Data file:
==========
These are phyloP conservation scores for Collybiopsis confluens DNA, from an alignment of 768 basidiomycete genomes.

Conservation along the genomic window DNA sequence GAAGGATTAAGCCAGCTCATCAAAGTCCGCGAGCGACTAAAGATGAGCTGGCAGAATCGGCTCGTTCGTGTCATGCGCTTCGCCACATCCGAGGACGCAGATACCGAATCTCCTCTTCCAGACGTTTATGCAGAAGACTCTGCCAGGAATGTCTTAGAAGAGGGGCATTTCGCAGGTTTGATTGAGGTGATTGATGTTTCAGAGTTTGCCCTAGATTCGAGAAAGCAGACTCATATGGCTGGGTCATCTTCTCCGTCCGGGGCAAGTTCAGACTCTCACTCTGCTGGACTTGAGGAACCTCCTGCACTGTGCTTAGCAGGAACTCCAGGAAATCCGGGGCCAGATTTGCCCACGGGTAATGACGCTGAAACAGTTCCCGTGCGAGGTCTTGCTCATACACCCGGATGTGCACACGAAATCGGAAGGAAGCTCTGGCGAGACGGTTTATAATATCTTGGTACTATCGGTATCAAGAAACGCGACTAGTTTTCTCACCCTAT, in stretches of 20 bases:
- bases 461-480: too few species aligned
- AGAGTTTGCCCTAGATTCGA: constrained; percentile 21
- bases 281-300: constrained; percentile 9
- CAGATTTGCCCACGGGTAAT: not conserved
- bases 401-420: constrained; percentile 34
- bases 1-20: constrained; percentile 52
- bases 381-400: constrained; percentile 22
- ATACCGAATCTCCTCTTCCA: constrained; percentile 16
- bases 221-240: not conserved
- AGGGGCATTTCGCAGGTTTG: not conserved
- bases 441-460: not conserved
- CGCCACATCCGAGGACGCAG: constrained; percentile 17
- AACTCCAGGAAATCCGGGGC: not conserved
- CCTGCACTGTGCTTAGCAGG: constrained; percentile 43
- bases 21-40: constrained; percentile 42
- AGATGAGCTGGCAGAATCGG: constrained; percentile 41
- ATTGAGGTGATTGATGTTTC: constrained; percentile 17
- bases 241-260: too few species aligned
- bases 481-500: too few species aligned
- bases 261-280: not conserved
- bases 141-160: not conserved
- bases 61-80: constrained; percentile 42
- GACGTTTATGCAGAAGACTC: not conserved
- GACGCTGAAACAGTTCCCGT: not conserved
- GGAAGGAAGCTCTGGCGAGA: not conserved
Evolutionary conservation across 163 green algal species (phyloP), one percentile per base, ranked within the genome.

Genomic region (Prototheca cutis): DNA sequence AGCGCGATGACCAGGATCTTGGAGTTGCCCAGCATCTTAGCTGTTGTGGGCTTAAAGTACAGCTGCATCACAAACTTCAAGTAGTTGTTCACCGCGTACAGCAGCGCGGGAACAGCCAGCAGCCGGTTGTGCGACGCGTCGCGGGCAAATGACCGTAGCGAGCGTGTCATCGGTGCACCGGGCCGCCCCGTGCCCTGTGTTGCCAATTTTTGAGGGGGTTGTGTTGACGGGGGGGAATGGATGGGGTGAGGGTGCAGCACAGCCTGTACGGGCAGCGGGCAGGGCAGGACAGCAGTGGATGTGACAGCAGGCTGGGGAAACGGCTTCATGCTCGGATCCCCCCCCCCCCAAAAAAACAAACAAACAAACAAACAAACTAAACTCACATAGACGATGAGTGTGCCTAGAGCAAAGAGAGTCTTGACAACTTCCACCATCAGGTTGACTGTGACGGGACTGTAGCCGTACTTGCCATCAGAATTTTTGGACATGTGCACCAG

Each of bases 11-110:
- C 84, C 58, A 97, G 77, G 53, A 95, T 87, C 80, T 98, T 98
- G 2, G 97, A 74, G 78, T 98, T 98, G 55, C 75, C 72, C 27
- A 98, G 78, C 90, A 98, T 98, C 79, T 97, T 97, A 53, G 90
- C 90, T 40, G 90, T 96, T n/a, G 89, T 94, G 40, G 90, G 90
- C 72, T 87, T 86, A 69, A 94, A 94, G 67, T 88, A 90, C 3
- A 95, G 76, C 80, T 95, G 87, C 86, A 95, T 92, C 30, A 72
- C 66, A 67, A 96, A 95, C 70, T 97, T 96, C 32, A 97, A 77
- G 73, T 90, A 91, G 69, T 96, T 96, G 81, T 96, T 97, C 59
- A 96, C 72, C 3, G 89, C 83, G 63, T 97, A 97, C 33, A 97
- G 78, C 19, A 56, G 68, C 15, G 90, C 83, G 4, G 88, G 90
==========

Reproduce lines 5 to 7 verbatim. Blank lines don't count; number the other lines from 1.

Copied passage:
- bases 281-300: constrained; percentile 9
- CAGATTTGCCCACGGGTAAT: not conserved
- bases 401-420: constrained; percentile 34